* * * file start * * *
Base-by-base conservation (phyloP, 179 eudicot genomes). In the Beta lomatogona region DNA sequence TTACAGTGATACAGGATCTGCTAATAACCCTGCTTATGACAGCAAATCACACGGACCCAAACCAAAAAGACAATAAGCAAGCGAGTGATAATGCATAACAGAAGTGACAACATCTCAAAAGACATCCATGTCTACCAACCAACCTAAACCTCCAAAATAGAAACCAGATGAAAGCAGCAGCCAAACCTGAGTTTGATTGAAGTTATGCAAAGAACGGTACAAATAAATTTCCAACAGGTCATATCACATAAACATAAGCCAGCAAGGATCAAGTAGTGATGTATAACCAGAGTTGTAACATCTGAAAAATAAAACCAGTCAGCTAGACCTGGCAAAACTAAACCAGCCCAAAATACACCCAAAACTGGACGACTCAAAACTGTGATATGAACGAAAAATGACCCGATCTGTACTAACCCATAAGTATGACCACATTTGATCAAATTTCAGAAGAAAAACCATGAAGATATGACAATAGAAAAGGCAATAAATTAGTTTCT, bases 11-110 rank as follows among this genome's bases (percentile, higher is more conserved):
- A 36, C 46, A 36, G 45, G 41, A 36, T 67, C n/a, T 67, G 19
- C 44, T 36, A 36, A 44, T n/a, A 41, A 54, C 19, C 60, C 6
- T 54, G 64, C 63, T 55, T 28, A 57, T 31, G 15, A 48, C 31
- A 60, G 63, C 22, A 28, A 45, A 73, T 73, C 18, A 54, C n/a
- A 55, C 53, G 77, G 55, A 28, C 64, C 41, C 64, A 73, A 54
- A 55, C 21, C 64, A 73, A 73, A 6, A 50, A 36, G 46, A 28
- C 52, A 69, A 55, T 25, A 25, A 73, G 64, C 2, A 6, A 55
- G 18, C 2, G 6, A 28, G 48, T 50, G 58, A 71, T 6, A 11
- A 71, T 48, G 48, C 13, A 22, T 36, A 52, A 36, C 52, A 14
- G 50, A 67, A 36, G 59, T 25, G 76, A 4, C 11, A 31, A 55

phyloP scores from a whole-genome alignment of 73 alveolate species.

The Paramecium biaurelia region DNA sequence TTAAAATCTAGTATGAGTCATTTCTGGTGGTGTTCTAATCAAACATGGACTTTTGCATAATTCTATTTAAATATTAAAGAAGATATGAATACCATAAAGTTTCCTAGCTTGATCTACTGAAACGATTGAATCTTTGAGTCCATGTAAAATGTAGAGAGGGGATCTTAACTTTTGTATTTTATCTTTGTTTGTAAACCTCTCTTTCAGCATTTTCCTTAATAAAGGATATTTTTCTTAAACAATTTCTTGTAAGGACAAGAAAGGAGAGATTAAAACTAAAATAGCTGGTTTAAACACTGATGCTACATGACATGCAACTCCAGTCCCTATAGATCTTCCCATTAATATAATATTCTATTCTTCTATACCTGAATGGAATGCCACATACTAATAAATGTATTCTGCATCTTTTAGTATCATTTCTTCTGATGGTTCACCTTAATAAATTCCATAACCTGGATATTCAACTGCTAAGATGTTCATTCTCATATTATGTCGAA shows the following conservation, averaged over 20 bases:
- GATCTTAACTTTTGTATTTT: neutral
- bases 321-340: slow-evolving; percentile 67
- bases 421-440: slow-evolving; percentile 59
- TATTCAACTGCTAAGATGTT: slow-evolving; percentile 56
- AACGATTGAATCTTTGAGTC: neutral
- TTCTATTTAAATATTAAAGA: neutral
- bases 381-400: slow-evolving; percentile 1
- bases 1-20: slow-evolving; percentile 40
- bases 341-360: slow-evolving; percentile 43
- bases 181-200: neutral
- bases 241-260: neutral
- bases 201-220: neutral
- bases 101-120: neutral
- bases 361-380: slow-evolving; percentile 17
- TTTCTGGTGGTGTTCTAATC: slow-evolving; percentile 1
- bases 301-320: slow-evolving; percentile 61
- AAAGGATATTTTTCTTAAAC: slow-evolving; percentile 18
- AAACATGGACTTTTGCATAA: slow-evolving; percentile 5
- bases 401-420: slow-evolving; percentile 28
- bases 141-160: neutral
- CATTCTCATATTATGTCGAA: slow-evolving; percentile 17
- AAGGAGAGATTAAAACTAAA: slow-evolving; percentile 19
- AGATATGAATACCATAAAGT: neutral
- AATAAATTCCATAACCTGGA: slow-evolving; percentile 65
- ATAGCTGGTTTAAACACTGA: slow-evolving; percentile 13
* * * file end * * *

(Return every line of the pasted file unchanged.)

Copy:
Base-by-base conservation (phyloP, 179 eudicot genomes). In the Beta lomatogona region DNA sequence TTACAGTGATACAGGATCTGCTAATAACCCTGCTTATGACAGCAAATCACACGGACCCAAACCAAAAAGACAATAAGCAAGCGAGTGATAATGCATAACAGAAGTGACAACATCTCAAAAGACATCCATGTCTACCAACCAACCTAAACCTCCAAAATAGAAACCAGATGAAAGCAGCAGCCAAACCTGAGTTTGATTGAAGTTATGCAAAGAACGGTACAAATAAATTTCCAACAGGTCATATCACATAAACATAAGCCAGCAAGGATCAAGTAGTGATGTATAACCAGAGTTGTAACATCTGAAAAATAAAACCAGTCAGCTAGACCTGGCAAAACTAAACCAGCCCAAAATACACCCAAAACTGGACGACTCAAAACTGTGATATGAACGAAAAATGACCCGATCTGTACTAACCCATAAGTATGACCACATTTGATCAAATTTCAGAAGAAAAACCATGAAGATATGACAATAGAAAAGGCAATAAATTAGTTTCT, bases 11-110 rank as follows among this genome's bases (percentile, higher is more conserved):
- A 36, C 46, A 36, G 45, G 41, A 36, T 67, C n/a, T 67, G 19
- C 44, T 36, A 36, A 44, T n/a, A 41, A 54, C 19, C 60, C 6
- T 54, G 64, C 63, T 55, T 28, A 57, T 31, G 15, A 48, C 31
- A 60, G 63, C 22, A 28, A 45, A 73, T 73, C 18, A 54, C n/a
- A 55, C 53, G 77, G 55, A 28, C 64, C 41, C 64, A 73, A 54
- A 55, C 21, C 64, A 73, A 73, A 6, A 50, A 36, G 46, A 28
- C 52, A 69, A 55, T 25, A 25, A 73, G 64, C 2, A 6, A 55
- G 18, C 2, G 6, A 28, G 48, T 50, G 58, A 71, T 6, A 11
- A 71, T 48, G 48, C 13, A 22, T 36, A 52, A 36, C 52, A 14
- G 50, A 67, A 36, G 59, T 25, G 76, A 4, C 11, A 31, A 55

phyloP scores from a whole-genome alignment of 73 alveolate species.

The Paramecium biaurelia region DNA sequence TTAAAATCTAGTATGAGTCATTTCTGGTGGTGTTCTAATCAAACATGGACTTTTGCATAATTCTATTTAAATATTAAAGAAGATATGAATACCATAAAGTTTCCTAGCTTGATCTACTGAAACGATTGAATCTTTGAGTCCATGTAAAATGTAGAGAGGGGATCTTAACTTTTGTATTTTATCTTTGTTTGTAAACCTCTCTTTCAGCATTTTCCTTAATAAAGGATATTTTTCTTAAACAATTTCTTGTAAGGACAAGAAAGGAGAGATTAAAACTAAAATAGCTGGTTTAAACACTGATGCTACATGACATGCAACTCCAGTCCCTATAGATCTTCCCATTAATATAATATTCTATTCTTCTATACCTGAATGGAATGCCACATACTAATAAATGTATTCTGCATCTTTTAGTATCATTTCTTCTGATGGTTCACCTTAATAAATTCCATAACCTGGATATTCAACTGCTAAGATGTTCATTCTCATATTATGTCGAA shows the following conservation, averaged over 20 bases:
- GATCTTAACTTTTGTATTTT: neutral
- bases 321-340: slow-evolving; percentile 67
- bases 421-440: slow-evolving; percentile 59
- TATTCAACTGCTAAGATGTT: slow-evolving; percentile 56
- AACGATTGAATCTTTGAGTC: neutral
- TTCTATTTAAATATTAAAGA: neutral
- bases 381-400: slow-evolving; percentile 1
- bases 1-20: slow-evolving; percentile 40
- bases 341-360: slow-evolving; percentile 43
- bases 181-200: neutral
- bases 241-260: neutral
- bases 201-220: neutral
- bases 101-120: neutral
- bases 361-380: slow-evolving; percentile 17
- TTTCTGGTGGTGTTCTAATC: slow-evolving; percentile 1
- bases 301-320: slow-evolving; percentile 61
- AAAGGATATTTTTCTTAAAC: slow-evolving; percentile 18
- AAACATGGACTTTTGCATAA: slow-evolving; percentile 5
- bases 401-420: slow-evolving; percentile 28
- bases 141-160: neutral
- CATTCTCATATTATGTCGAA: slow-evolving; percentile 17
- AAGGAGAGATTAAAACTAAA: slow-evolving; percentile 19
- AGATATGAATACCATAAAGT: neutral
- AATAAATTCCATAACCTGGA: slow-evolving; percentile 65
- ATAGCTGGTTTAAACACTGA: slow-evolving; percentile 13